Gay or lesbian residents in Virginia have experienced a wide range of changes in the past year as the U.S. Supreme Court legalized marriage on a national basis. While that was a big step toward marital equality for same-sex couples, how does that correspond to the country’s general view on same-sex marriage? A new study takes a look at how this has shifted since the early part of this century.
The U.S. Department of Health and Human Services released results from its National Survey of Family Growth and views on same-sex couples were included. The study includes data from 2011 to 2013. Overall, it appears that many U.S. residents have more favorable views toward gay and lesbian couples now than they did in 2002. These views include general acceptance of same-sex couples as well as acceptance of same-sex couples as parents.
Females and males between the ages of 15 and 44 were asked about their views on these topics. In 2002, 42 percent of females felt positively about same-sex couples. Jump forward to the new study and that number rose to 60 percent. Over 75 percent of those women now feel positively about same-sex adoptions compared to 55 percent in 2002. About half of male respondents were positive about same-sex couples but 68 percent were positive about same-sex couples adopting children.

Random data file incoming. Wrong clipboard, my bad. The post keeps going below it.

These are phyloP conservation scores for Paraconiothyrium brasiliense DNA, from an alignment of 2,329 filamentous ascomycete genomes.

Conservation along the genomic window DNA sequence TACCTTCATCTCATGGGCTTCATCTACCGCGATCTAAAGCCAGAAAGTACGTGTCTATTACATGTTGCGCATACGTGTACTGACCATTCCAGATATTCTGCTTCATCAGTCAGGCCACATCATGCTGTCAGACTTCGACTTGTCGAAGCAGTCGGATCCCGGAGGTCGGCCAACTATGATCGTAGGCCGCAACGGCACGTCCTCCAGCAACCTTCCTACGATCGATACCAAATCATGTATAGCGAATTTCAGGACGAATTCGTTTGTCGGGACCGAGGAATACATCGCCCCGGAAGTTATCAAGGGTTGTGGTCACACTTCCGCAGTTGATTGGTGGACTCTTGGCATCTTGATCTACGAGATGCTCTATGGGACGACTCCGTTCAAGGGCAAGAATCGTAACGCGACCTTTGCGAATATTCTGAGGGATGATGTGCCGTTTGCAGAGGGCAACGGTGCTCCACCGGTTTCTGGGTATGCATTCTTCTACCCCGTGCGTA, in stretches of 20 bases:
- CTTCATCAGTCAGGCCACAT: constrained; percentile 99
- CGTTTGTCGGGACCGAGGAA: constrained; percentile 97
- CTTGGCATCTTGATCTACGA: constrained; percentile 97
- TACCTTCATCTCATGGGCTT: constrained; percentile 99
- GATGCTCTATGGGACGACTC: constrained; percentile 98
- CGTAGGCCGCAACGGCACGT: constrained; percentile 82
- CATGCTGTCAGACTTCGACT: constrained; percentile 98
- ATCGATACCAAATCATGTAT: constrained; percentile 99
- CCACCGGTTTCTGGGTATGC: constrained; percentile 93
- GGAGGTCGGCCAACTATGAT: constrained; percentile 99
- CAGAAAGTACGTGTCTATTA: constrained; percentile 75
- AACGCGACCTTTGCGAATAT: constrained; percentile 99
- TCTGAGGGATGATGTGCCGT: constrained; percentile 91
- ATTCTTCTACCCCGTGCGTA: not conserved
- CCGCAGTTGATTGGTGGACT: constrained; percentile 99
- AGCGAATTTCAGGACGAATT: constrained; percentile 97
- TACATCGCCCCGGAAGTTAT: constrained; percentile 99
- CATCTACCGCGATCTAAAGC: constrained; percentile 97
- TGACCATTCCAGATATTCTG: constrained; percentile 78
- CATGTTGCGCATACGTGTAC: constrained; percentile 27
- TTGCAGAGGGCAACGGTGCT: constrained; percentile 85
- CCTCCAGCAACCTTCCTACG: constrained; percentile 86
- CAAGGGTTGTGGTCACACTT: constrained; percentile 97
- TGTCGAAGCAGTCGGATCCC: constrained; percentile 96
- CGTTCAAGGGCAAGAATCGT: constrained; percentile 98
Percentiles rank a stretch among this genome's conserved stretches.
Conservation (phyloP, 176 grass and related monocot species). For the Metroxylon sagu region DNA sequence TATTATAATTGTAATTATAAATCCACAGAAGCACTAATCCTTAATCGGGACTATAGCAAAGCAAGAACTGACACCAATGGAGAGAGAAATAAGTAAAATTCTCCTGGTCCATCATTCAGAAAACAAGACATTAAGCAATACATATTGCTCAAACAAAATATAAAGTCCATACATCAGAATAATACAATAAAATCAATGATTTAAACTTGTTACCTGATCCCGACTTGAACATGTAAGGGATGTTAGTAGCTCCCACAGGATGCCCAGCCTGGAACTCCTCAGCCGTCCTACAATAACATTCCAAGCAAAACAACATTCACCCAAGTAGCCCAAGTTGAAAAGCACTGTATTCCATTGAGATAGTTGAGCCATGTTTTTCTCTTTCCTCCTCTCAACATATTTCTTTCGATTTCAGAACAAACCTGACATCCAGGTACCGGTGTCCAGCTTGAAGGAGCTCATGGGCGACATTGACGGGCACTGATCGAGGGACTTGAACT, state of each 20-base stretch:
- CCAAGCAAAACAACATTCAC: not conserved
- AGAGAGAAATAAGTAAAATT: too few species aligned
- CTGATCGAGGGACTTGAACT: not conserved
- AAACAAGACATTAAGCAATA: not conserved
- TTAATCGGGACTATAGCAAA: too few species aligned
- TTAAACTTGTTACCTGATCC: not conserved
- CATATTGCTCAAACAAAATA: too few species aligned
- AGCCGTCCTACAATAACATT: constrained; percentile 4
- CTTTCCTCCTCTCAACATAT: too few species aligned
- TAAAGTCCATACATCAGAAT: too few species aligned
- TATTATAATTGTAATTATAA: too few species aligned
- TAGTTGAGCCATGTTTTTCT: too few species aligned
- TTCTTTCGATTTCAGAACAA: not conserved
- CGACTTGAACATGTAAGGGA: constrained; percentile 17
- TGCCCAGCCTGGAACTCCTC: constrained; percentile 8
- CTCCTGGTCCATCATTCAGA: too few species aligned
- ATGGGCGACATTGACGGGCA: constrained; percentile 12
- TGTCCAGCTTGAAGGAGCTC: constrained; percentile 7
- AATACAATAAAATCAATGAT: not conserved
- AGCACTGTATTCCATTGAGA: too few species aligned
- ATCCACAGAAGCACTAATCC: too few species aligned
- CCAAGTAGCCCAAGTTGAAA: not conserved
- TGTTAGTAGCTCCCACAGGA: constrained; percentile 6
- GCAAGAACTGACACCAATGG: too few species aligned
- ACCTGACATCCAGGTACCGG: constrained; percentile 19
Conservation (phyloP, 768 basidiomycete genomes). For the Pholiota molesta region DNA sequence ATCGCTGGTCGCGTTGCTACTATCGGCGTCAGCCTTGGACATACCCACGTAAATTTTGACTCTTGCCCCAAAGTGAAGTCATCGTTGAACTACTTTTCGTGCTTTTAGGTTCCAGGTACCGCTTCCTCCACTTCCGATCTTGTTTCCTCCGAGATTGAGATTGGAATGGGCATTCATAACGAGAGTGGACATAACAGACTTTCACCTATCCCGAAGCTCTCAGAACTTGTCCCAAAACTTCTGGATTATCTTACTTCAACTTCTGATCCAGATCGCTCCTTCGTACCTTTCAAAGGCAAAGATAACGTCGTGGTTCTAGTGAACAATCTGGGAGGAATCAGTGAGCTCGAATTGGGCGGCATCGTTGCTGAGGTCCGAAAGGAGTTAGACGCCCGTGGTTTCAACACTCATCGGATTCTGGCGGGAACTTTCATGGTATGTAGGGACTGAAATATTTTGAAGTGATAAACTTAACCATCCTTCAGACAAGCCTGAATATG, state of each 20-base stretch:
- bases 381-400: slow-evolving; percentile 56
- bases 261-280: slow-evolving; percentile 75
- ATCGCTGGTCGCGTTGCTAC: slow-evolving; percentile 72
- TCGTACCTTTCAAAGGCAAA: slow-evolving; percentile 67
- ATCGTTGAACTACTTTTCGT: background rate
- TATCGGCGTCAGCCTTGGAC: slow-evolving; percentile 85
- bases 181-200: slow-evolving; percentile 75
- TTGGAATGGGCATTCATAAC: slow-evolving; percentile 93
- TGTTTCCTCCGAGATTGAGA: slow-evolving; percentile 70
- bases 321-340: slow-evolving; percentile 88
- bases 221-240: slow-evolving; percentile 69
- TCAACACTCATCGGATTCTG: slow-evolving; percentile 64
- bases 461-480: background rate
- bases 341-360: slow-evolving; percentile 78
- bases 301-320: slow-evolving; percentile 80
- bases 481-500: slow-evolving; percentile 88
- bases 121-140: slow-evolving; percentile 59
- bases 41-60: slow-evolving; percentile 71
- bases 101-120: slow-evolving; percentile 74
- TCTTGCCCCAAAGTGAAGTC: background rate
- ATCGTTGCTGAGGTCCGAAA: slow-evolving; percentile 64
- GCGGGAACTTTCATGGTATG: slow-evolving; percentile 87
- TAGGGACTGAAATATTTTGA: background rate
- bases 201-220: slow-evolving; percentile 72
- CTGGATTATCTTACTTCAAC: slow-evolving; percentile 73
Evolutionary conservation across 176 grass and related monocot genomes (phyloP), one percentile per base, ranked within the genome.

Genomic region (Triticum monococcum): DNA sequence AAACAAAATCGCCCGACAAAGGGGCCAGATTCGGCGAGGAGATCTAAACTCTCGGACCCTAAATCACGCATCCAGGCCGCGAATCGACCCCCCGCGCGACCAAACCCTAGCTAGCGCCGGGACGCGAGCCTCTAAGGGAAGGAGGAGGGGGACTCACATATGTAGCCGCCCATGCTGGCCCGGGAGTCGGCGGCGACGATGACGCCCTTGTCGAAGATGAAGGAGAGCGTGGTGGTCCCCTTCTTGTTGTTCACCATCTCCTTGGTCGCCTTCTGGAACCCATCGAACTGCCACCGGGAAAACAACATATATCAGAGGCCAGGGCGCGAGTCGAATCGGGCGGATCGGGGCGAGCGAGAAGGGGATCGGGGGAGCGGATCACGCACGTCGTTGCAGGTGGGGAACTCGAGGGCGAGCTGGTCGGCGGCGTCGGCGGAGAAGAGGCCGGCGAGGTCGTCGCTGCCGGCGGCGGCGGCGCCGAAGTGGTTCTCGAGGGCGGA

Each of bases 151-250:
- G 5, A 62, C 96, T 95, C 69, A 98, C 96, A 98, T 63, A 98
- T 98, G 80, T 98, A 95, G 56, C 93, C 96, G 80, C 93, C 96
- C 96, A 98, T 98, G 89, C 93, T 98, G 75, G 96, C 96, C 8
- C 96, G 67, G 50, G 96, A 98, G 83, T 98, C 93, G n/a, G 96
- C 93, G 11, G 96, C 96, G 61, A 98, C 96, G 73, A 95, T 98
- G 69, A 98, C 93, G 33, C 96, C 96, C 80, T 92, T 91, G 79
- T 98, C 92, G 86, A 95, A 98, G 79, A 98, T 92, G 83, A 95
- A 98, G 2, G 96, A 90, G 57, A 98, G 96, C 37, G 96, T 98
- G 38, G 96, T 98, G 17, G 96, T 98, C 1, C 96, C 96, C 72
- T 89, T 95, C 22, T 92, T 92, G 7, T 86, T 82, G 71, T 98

Certainly gay and lesbian couples may be enjoying an improved social acceptance of their relationships and of their ability to be good parents. That, however, does not mean that all legal issues are completely ironed out. When problems involving a same-sex relationship arises, talking with an attorney may be helpful.
Source: The Washington Times, “Americans warm to gay marriage, sour on marriage, study finds,” Bradford Richardson, March 16, 2016